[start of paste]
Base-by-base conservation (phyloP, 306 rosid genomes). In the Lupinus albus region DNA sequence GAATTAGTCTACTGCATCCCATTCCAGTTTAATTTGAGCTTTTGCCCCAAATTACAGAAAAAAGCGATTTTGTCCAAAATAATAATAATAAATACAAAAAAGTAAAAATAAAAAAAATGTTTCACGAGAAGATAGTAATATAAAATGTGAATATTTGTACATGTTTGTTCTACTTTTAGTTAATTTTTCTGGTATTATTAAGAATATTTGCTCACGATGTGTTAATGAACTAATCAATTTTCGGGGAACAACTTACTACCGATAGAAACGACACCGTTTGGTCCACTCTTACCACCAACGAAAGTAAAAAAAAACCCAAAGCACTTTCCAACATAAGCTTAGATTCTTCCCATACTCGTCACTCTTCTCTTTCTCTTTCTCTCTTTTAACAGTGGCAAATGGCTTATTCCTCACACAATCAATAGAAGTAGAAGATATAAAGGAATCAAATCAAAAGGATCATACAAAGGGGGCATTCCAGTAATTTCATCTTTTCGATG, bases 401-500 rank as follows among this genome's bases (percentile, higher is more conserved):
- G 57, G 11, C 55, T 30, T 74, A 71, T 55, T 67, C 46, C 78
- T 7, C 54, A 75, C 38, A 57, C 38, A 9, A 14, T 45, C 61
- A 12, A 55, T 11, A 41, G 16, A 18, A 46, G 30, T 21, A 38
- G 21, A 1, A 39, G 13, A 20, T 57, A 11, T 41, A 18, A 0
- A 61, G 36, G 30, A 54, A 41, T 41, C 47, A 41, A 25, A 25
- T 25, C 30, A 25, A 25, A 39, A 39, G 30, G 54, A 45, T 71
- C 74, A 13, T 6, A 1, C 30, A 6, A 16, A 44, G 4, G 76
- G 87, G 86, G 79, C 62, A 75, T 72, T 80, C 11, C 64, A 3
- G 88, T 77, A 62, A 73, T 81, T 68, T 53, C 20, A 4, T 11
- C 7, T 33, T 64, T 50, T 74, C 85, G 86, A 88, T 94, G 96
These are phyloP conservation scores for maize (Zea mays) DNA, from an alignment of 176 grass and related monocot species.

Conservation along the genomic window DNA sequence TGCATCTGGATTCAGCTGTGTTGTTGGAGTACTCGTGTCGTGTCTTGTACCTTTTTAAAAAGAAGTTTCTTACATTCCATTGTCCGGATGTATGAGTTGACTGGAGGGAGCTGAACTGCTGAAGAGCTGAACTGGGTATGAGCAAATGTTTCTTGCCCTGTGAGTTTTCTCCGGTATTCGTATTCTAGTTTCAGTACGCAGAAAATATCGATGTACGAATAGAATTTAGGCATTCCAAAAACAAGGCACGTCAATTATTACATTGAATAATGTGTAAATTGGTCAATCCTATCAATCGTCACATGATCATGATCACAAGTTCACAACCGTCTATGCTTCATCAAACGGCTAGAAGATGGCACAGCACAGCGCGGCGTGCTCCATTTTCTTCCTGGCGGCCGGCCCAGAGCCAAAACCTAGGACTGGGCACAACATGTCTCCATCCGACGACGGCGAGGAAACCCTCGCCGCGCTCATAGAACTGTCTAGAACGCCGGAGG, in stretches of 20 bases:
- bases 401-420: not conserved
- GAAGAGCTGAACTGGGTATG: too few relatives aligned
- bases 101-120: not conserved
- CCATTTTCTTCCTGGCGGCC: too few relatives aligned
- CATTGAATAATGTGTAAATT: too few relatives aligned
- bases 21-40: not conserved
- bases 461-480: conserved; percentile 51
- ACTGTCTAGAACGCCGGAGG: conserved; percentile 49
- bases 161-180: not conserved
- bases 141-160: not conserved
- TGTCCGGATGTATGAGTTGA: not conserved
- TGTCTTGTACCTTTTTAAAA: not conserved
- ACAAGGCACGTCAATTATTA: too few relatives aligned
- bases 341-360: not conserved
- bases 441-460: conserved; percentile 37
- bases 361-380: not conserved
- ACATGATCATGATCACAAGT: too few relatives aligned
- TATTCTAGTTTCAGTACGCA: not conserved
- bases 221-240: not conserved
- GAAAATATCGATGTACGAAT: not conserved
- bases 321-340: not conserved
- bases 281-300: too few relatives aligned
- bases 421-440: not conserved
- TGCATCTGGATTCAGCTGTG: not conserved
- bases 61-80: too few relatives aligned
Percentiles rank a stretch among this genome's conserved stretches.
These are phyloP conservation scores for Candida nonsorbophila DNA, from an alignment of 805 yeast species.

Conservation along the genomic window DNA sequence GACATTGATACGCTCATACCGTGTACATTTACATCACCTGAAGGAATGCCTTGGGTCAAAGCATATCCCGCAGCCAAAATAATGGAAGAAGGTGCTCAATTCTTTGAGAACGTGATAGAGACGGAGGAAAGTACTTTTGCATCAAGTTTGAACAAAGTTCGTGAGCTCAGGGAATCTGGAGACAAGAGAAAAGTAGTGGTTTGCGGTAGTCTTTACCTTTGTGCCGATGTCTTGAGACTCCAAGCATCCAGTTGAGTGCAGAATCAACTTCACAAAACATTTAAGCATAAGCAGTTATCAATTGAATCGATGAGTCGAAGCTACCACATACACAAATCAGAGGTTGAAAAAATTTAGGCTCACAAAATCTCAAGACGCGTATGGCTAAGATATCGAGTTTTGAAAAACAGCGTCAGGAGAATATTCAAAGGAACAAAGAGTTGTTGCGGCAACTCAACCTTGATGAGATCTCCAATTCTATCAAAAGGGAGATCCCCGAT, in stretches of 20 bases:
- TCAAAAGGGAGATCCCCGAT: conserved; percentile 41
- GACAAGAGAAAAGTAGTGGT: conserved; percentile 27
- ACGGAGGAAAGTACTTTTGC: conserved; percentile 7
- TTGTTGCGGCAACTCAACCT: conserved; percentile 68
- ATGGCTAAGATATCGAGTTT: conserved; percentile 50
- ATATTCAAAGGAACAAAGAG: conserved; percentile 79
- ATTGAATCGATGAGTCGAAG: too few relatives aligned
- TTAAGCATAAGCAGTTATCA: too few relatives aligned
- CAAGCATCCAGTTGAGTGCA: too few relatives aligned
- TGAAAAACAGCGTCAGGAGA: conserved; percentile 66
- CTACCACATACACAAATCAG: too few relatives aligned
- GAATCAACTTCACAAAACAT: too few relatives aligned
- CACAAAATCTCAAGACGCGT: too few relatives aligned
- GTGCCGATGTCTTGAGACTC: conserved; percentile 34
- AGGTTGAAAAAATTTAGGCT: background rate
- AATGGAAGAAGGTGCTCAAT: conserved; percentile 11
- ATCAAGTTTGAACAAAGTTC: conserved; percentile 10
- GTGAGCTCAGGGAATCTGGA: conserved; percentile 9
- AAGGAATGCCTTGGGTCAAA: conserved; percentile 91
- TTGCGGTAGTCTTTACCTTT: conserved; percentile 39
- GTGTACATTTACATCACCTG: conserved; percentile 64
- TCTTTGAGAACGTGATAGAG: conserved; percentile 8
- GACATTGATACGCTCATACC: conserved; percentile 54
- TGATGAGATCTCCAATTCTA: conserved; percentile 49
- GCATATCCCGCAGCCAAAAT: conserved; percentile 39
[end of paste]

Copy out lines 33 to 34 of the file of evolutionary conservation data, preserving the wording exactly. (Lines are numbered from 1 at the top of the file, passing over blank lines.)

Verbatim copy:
- GAAAATATCGATGTACGAAT: not conserved
- bases 321-340: not conserved